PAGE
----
The Global Citizen
Category: Human Rights
The Association of World Citizens calls for the re-affirmation of humanitarian international law. It is a call to the soldiers and militia members in armed conflicts to refuse orders to violate humanitarian international law by refusing to use weapons outlawed by international treaties such as chemical weapons, land mines, cluster munitions or any weapon to attack civilians, especially children and women. We must defend all who use their individual conscience to refuse to follow orders to violate humanitarian international law.
At the heart of this growing phenomenon of mass violence and social disintegration is a crisis of values. Perhaps the most fundamental loss a society can suffer is the collapse of its own value system. Many societies exposed to protracted conflicts have seen their community values radically undermined if not shattered altogether. This has given rise to an ethical vacuum, a setting in which international standards are ignored with impunity and where local value systems have lost their sway. Olara Otunnu, then Special Representative of the U.N. Secretary-General for Children and Armed Conflict, Report to U.N. General Assembly, 1998
The attack on Khan Sheikhoon in Idib Province of Syria on 4 April 2017 raises at least two essential issues concerning humanitarian international law and the protection of children in times of armed conflict.
Ever since President Obama drew a red line to prevent further use of poison gas by Bashar al-Assad to murder Syrian citizens, I have advocated action to enforce the treaty against the use of such weapons. The U.S. Congress refused to review and endorse Obama's call for action because Russia and other supporters of Assad said they would remove the remaining poison gas from Syria and take it to Russia. However, they did not actually fulfill this commitment. This lack of action was wrong, morally and legally.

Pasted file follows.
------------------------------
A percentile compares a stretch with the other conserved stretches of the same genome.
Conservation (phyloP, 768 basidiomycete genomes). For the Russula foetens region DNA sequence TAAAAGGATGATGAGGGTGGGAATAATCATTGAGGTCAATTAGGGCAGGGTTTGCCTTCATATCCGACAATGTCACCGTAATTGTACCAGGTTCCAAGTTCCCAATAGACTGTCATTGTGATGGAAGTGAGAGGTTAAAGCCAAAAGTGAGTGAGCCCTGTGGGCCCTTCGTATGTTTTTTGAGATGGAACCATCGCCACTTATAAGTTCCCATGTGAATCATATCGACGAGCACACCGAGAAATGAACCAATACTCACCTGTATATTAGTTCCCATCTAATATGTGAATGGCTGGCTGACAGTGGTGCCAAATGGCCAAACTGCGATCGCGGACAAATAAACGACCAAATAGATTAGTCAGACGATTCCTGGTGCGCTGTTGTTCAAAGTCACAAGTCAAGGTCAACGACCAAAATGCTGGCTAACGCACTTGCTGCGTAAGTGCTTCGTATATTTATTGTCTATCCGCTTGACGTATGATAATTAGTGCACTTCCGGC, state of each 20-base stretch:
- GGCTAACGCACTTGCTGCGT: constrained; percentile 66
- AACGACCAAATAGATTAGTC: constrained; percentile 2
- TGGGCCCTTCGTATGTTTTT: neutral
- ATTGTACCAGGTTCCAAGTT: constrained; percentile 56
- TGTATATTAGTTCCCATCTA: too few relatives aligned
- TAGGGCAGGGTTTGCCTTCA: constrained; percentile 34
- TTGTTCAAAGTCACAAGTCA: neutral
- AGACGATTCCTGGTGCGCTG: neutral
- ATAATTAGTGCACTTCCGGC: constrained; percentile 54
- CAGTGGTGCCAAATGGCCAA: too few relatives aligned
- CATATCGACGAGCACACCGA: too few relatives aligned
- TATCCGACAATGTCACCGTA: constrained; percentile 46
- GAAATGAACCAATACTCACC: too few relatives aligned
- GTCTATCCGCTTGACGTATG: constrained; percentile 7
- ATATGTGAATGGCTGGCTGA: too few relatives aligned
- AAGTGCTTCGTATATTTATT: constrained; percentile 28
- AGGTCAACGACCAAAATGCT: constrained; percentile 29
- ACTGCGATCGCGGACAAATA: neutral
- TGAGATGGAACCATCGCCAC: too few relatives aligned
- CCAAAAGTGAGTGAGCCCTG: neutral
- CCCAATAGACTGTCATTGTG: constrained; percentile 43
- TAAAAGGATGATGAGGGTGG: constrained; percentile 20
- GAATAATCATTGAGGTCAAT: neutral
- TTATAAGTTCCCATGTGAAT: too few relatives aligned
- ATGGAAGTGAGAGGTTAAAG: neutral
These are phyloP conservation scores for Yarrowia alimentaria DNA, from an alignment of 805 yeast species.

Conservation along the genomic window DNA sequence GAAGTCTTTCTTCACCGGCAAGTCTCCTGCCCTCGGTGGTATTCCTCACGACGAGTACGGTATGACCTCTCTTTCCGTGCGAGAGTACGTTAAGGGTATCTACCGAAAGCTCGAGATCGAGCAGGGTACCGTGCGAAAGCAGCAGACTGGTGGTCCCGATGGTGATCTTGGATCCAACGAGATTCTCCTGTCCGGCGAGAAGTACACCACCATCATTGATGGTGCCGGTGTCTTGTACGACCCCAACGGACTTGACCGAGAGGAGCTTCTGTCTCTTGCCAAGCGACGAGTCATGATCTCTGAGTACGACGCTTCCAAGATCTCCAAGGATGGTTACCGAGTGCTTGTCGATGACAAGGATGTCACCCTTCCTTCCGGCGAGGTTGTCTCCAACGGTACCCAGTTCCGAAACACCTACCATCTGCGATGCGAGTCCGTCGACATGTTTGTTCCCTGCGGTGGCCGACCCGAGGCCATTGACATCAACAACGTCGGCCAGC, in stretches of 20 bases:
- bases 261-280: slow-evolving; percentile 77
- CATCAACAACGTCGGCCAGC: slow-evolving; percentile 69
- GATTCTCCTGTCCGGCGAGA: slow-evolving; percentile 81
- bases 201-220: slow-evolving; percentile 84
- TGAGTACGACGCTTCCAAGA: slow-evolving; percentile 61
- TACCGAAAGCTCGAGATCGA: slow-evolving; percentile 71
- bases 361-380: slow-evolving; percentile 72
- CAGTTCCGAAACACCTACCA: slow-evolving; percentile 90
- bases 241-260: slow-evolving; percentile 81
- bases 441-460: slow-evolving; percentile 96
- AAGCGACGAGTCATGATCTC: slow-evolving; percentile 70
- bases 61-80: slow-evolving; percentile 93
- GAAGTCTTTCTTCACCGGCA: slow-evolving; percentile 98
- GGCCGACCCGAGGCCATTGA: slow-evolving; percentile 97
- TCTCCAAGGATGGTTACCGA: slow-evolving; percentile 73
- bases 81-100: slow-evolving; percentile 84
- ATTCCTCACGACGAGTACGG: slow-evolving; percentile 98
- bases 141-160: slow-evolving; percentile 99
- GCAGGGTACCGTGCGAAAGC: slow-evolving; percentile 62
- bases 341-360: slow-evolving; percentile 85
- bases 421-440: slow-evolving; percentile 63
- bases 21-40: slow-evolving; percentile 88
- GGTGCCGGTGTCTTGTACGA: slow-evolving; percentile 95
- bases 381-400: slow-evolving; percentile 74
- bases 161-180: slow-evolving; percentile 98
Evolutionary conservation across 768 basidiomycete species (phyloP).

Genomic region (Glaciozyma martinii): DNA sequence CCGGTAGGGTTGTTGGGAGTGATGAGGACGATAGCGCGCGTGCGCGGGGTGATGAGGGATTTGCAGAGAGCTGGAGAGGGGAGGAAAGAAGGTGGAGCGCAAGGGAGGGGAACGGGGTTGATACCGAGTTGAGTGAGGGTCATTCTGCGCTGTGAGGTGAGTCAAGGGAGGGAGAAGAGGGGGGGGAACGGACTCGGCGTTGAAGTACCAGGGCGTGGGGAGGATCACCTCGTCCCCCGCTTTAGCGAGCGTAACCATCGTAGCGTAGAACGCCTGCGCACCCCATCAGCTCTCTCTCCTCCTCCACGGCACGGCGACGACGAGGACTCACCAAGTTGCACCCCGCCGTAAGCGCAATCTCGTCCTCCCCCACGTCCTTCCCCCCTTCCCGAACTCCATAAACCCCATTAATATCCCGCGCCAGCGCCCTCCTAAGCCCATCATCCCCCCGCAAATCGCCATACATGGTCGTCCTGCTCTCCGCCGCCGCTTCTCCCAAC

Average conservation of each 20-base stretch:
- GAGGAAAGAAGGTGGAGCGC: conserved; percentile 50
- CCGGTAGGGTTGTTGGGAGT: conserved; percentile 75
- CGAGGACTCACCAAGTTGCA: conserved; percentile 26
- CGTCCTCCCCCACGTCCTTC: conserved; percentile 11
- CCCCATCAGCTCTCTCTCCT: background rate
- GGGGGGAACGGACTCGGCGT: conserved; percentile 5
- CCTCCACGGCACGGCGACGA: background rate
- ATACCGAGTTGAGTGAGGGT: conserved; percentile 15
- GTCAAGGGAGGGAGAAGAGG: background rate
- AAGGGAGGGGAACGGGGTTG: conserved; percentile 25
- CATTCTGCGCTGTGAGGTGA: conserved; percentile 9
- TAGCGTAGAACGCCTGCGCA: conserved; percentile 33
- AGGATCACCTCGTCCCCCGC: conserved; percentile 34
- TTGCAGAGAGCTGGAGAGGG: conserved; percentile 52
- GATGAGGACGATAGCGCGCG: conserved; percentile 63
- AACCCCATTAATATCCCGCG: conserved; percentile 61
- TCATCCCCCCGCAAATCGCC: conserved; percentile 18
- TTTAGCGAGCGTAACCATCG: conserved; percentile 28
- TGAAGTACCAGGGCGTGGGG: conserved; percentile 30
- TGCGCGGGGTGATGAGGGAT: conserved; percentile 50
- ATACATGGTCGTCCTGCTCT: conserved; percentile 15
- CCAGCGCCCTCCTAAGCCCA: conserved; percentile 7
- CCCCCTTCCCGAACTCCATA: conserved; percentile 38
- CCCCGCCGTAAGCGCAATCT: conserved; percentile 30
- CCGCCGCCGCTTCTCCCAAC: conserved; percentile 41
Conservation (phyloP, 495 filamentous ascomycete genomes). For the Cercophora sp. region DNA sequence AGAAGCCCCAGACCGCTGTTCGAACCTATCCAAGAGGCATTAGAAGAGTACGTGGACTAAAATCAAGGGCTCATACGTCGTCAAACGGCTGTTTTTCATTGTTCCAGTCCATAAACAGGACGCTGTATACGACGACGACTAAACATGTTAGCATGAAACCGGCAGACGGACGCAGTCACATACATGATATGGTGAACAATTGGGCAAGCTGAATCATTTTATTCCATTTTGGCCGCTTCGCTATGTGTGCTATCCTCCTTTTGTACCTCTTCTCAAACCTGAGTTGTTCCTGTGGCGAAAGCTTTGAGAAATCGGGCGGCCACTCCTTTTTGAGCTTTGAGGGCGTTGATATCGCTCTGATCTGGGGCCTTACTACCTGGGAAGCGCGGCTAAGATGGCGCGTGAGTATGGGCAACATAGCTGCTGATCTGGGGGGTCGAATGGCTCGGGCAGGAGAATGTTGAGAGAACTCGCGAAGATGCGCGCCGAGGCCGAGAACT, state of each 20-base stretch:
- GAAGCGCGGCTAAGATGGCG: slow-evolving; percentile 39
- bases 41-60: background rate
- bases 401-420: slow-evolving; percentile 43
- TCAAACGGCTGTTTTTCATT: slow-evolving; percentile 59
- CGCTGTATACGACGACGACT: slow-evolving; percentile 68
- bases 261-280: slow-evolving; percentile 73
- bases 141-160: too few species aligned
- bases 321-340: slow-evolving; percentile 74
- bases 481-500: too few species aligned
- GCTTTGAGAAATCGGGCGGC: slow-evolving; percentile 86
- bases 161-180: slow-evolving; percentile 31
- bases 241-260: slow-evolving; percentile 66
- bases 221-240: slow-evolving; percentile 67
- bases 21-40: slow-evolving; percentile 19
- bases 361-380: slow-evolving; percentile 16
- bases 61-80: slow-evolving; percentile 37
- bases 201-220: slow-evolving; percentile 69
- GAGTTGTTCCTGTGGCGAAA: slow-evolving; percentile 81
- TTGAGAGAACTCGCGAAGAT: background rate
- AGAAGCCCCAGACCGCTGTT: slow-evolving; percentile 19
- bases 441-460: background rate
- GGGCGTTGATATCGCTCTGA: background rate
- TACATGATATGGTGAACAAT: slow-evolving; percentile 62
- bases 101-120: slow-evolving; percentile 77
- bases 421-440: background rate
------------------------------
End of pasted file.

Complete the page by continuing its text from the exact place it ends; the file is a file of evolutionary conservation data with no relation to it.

Now, we can move forward—carefully. Let us take creative notice of the fact that Russia and Iran have been acting as the protectors of the use of poison gas. Let us state that clearly. Let us, the United States of America, stand for international law and justice for people worldwide. Let us continue to mend relationships with Arab leaders who also support law and justice. Let us continue our efforts to defeat ISIS and its violence against the people of Syria, Iraq and other nations, but let us note that this is above all a war of ideas. It is basically a war for human rights and a struggle for a peaceful world.
In his speeches before both CPAC and the U.S. Congress, President Trump described with pinpoint accuracy the sovereign state system of today. But might we see a global anthem tomorrow, and a world flag, and even a United Earth? This posting is a short version of Tad’s longer article posted on AlterNet on March 10, 2017. Click here to read his full article and join in the discussion taking place there.
“We will serve the citizens of the United States of America, believe me,” said President Donald Trump at the Conservative Political Action Conference (CPAC) on February 24th. “There is no such thing as a global anthem, a global currency, or a global flag.” Four days later, in his first speech before a joint session of Congress, he continued, “My job is not to represent the world. My job is to represent the United States of America.”
But someday, is it possible that people around the world might actually sing a global anthem together? And hoist a global flag? And dwell together as citizens of a United Earth?